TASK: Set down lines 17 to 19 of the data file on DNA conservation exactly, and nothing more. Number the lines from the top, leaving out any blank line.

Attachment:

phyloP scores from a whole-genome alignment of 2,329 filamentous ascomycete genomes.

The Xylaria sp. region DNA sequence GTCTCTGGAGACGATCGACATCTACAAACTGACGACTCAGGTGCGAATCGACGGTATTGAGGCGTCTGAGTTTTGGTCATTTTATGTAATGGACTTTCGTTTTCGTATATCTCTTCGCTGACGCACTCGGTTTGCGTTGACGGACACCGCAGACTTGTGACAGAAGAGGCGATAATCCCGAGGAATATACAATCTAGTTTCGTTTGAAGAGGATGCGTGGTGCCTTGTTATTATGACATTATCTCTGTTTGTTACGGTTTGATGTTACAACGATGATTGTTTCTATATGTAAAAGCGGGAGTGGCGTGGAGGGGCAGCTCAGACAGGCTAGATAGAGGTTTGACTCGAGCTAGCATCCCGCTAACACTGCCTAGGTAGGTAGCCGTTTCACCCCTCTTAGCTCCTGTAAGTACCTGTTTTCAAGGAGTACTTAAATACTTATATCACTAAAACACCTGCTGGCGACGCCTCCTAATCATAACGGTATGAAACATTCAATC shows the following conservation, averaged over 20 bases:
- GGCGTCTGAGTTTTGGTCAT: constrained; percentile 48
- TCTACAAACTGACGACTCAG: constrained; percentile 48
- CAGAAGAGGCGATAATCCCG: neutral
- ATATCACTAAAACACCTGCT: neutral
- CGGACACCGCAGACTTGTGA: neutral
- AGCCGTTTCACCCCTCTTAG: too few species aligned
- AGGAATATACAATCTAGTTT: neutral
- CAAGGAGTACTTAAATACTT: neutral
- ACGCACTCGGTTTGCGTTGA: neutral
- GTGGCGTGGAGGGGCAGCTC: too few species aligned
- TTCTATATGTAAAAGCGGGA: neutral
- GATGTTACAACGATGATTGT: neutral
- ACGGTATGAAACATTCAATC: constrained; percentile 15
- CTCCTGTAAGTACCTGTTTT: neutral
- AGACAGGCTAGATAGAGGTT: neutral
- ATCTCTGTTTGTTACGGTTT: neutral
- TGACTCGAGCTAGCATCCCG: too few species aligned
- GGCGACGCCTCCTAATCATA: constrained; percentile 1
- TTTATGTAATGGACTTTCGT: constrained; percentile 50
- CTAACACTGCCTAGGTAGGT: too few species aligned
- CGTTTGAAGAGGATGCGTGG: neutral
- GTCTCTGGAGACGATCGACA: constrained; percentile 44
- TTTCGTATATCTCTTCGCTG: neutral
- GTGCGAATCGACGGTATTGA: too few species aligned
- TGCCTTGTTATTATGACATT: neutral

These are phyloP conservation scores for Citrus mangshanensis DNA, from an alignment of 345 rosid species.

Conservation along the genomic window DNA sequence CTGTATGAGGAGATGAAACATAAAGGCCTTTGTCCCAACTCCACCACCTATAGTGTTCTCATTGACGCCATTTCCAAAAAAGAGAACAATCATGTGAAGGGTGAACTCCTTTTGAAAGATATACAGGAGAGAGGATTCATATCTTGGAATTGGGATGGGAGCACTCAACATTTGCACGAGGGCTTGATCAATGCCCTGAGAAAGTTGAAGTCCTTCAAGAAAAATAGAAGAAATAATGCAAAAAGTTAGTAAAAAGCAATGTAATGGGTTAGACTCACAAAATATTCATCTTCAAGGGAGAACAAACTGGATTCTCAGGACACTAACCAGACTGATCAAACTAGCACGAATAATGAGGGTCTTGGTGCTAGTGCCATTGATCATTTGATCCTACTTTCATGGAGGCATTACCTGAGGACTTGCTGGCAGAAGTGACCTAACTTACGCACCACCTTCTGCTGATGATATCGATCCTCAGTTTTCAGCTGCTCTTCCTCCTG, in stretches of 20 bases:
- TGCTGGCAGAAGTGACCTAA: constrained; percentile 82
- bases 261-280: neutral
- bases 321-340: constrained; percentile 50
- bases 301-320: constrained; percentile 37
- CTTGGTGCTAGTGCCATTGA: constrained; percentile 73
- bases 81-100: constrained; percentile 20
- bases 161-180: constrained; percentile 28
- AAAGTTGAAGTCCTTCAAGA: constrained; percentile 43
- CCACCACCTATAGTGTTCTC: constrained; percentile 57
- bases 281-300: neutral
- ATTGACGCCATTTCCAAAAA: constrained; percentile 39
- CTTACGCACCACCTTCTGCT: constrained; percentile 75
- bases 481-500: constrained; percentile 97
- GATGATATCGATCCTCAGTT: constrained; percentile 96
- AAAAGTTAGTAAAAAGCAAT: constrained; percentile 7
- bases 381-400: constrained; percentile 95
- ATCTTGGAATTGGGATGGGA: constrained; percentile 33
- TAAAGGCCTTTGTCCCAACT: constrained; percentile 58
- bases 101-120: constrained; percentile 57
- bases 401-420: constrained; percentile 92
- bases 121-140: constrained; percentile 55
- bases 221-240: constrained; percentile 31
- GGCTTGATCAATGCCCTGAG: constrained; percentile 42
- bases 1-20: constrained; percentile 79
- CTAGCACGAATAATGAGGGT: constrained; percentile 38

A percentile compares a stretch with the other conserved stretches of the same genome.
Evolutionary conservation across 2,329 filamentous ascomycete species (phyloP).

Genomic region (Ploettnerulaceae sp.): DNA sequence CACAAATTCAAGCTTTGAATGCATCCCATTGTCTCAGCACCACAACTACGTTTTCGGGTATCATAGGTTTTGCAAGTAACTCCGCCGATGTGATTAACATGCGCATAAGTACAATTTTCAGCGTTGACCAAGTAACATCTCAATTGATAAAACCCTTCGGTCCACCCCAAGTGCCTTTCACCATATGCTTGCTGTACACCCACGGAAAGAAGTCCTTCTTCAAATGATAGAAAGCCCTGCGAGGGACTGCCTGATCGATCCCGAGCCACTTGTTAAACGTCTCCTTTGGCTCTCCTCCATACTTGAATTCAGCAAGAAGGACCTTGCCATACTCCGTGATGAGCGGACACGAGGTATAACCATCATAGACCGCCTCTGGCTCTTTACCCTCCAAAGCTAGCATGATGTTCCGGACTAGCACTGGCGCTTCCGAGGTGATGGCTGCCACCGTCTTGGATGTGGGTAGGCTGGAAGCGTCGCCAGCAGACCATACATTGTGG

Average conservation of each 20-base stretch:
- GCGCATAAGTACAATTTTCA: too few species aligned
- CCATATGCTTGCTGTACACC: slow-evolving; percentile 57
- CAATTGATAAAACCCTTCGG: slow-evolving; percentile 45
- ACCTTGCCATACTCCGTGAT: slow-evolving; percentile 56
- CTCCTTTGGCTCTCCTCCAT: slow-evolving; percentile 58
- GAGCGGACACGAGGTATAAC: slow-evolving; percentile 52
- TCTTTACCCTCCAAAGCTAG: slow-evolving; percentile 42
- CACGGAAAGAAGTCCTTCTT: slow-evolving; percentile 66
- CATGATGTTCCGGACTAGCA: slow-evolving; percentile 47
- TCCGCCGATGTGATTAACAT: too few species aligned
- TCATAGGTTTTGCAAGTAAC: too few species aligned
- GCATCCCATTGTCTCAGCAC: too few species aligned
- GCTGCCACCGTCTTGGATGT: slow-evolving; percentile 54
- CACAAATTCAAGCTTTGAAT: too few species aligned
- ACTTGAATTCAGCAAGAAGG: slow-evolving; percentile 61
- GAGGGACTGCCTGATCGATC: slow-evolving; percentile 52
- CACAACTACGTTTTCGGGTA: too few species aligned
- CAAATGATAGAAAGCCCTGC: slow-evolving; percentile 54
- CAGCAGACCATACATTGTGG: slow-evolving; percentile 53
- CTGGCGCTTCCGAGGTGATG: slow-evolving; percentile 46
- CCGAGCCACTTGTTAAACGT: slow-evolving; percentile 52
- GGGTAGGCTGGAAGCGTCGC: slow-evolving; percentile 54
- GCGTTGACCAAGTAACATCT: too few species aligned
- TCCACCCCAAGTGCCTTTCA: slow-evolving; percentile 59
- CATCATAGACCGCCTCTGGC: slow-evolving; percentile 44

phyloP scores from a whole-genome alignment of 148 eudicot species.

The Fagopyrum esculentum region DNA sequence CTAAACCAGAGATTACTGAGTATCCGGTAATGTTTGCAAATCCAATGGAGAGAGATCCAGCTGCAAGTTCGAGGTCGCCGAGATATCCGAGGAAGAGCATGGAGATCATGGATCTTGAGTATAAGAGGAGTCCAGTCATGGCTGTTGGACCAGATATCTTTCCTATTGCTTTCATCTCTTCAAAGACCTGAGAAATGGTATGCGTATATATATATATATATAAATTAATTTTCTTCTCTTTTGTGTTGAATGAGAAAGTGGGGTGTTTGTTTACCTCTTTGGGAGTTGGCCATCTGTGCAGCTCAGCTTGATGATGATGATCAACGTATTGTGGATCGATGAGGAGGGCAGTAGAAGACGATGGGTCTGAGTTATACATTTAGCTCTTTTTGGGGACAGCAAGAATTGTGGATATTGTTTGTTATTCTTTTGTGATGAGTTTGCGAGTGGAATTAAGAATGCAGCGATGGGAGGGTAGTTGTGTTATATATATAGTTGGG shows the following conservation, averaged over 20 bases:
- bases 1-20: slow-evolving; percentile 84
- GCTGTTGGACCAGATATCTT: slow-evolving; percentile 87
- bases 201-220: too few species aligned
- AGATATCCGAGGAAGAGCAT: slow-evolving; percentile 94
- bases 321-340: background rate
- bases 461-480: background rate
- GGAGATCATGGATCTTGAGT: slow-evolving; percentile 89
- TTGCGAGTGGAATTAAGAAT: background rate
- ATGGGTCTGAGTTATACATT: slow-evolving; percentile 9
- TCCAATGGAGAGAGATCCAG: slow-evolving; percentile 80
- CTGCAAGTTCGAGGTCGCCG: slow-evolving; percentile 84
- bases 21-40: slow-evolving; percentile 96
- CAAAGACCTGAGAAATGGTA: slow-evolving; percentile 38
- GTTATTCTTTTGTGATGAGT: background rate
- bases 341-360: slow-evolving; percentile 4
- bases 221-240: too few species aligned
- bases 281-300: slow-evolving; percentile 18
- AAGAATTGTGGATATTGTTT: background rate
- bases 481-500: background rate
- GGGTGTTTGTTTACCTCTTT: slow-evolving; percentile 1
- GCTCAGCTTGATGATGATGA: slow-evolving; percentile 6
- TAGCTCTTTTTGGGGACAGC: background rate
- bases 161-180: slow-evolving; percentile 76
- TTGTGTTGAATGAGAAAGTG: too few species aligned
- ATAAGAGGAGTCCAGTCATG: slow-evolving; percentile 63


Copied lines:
- AGACAGGCTAGATAGAGGTT: neutral
- ATCTCTGTTTGTTACGGTTT: neutral
- TGACTCGAGCTAGCATCCCG: too few species aligned